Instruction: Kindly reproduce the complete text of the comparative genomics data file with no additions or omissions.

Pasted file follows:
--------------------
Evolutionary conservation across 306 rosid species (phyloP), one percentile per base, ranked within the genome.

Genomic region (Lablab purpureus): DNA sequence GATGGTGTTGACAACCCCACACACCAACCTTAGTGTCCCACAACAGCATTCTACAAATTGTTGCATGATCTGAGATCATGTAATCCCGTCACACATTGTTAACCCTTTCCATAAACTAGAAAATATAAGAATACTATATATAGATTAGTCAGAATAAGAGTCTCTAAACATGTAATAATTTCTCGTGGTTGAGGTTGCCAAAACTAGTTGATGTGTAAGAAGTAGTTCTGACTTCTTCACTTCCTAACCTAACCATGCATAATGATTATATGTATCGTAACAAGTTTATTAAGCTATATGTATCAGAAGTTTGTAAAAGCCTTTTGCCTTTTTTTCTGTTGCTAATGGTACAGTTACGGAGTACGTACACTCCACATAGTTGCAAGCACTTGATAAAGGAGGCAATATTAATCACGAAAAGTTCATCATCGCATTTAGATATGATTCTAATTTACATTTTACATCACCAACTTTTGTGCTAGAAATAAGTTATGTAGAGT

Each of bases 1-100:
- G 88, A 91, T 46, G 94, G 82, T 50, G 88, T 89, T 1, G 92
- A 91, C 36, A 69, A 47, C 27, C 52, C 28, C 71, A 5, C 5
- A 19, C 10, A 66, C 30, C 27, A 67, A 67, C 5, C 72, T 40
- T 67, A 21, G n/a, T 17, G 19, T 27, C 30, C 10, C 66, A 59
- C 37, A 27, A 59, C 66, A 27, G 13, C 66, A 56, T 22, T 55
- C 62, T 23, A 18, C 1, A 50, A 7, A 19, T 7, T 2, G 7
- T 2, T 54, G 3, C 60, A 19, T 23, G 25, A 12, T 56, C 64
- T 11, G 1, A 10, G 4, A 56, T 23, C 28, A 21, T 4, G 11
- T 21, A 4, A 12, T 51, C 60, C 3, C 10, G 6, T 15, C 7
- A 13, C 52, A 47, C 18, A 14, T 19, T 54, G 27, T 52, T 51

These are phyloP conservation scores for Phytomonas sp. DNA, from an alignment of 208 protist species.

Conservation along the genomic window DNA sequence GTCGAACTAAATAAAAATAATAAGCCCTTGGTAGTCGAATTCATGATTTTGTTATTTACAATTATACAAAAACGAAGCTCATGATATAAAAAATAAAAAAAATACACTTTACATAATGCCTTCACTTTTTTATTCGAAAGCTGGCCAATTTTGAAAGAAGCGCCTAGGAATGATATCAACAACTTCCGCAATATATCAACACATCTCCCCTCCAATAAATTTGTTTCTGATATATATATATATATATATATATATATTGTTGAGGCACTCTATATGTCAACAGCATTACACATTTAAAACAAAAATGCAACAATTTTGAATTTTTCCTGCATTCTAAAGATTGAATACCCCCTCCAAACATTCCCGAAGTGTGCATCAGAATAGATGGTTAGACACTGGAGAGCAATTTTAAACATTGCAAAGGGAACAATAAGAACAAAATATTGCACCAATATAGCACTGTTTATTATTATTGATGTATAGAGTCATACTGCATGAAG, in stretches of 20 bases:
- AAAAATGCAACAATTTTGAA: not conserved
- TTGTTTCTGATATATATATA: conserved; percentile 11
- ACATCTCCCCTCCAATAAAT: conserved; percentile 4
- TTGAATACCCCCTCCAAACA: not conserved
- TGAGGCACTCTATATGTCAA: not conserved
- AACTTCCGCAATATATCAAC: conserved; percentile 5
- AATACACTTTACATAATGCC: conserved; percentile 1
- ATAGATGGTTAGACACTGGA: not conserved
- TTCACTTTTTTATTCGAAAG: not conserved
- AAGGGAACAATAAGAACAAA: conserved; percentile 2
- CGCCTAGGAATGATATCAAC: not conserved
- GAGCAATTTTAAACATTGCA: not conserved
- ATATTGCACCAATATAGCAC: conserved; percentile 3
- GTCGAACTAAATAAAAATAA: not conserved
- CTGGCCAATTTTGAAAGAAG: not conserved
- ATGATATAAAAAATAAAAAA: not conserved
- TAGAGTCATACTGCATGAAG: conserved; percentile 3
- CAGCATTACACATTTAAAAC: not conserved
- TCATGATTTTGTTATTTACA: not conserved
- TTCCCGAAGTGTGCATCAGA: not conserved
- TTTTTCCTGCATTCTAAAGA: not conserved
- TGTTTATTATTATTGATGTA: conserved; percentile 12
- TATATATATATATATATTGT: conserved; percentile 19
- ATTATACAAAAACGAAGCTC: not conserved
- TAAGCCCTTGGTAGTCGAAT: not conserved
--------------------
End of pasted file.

Evolutionary conservation across 306 rosid species (phyloP), one percentile per base, ranked within the genome.

Genomic region (Lablab purpureus): DNA sequence GATGGTGTTGACAACCCCACACACCAACCTTAGTGTCCCACAACAGCATTCTACAAATTGTTGCATGATCTGAGATCATGTAATCCCGTCACACATTGTTAACCCTTTCCATAAACTAGAAAATATAAGAATACTATATATAGATTAGTCAGAATAAGAGTCTCTAAACATGTAATAATTTCTCGTGGTTGAGGTTGCCAAAACTAGTTGATGTGTAAGAAGTAGTTCTGACTTCTTCACTTCCTAACCTAACCATGCATAATGATTATATGTATCGTAACAAGTTTATTAAGCTATATGTATCAGAAGTTTGTAAAAGCCTTTTGCCTTTTTTTCTGTTGCTAATGGTACAGTTACGGAGTACGTACACTCCACATAGTTGCAAGCACTTGATAAAGGAGGCAATATTAATCACGAAAAGTTCATCATCGCATTTAGATATGATTCTAATTTACATTTTACATCACCAACTTTTGTGCTAGAAATAAGTTATGTAGAGT

Each of bases 1-100:
- G 88, A 91, T 46, G 94, G 82, T 50, G 88, T 89, T 1, G 92
- A 91, C 36, A 69, A 47, C 27, C 52, C 28, C 71, A 5, C 5
- A 19, C 10, A 66, C 30, C 27, A 67, A 67, C 5, C 72, T 40
- T 67, A 21, G n/a, T 17, G 19, T 27, C 30, C 10, C 66, A 59
- C 37, A 27, A 59, C 66, A 27, G 13, C 66, A 56, T 22, T 55
- C 62, T 23, A 18, C 1, A 50, A 7, A 19, T 7, T 2, G 7
- T 2, T 54, G 3, C 60, A 19, T 23, G 25, A 12, T 56, C 64
- T 11, G 1, A 10, G 4, A 56, T 23, C 28, A 21, T 4, G 11
- T 21, A 4, A 12, T 51, C 60, C 3, C 10, G 6, T 15, C 7
- A 13, C 52, A 47, C 18, A 14, T 19, T 54, G 27, T 52, T 51

These are phyloP conservation scores for Phytomonas sp. DNA, from an alignment of 208 protist species.

Conservation along the genomic window DNA sequence GTCGAACTAAATAAAAATAATAAGCCCTTGGTAGTCGAATTCATGATTTTGTTATTTACAATTATACAAAAACGAAGCTCATGATATAAAAAATAAAAAAAATACACTTTACATAATGCCTTCACTTTTTTATTCGAAAGCTGGCCAATTTTGAAAGAAGCGCCTAGGAATGATATCAACAACTTCCGCAATATATCAACACATCTCCCCTCCAATAAATTTGTTTCTGATATATATATATATATATATATATATATTGTTGAGGCACTCTATATGTCAACAGCATTACACATTTAAAACAAAAATGCAACAATTTTGAATTTTTCCTGCATTCTAAAGATTGAATACCCCCTCCAAACATTCCCGAAGTGTGCATCAGAATAGATGGTTAGACACTGGAGAGCAATTTTAAACATTGCAAAGGGAACAATAAGAACAAAATATTGCACCAATATAGCACTGTTTATTATTATTGATGTATAGAGTCATACTGCATGAAG, in stretches of 20 bases:
- AAAAATGCAACAATTTTGAA: not conserved
- TTGTTTCTGATATATATATA: conserved; percentile 11
- ACATCTCCCCTCCAATAAAT: conserved; percentile 4
- TTGAATACCCCCTCCAAACA: not conserved
- TGAGGCACTCTATATGTCAA: not conserved
- AACTTCCGCAATATATCAAC: conserved; percentile 5
- AATACACTTTACATAATGCC: conserved; percentile 1
- ATAGATGGTTAGACACTGGA: not conserved
- TTCACTTTTTTATTCGAAAG: not conserved
- AAGGGAACAATAAGAACAAA: conserved; percentile 2
- CGCCTAGGAATGATATCAAC: not conserved
- GAGCAATTTTAAACATTGCA: not conserved
- ATATTGCACCAATATAGCAC: conserved; percentile 3
- GTCGAACTAAATAAAAATAA: not conserved
- CTGGCCAATTTTGAAAGAAG: not conserved
- ATGATATAAAAAATAAAAAA: not conserved
- TAGAGTCATACTGCATGAAG: conserved; percentile 3
- CAGCATTACACATTTAAAAC: not conserved
- TCATGATTTTGTTATTTACA: not conserved
- TTCCCGAAGTGTGCATCAGA: not conserved
- TTTTTCCTGCATTCTAAAGA: not conserved
- TGTTTATTATTATTGATGTA: conserved; percentile 12
- TATATATATATATATATTGT: conserved; percentile 19
- ATTATACAAAAACGAAGCTC: not conserved
- TAAGCCCTTGGTAGTCGAAT: not conserved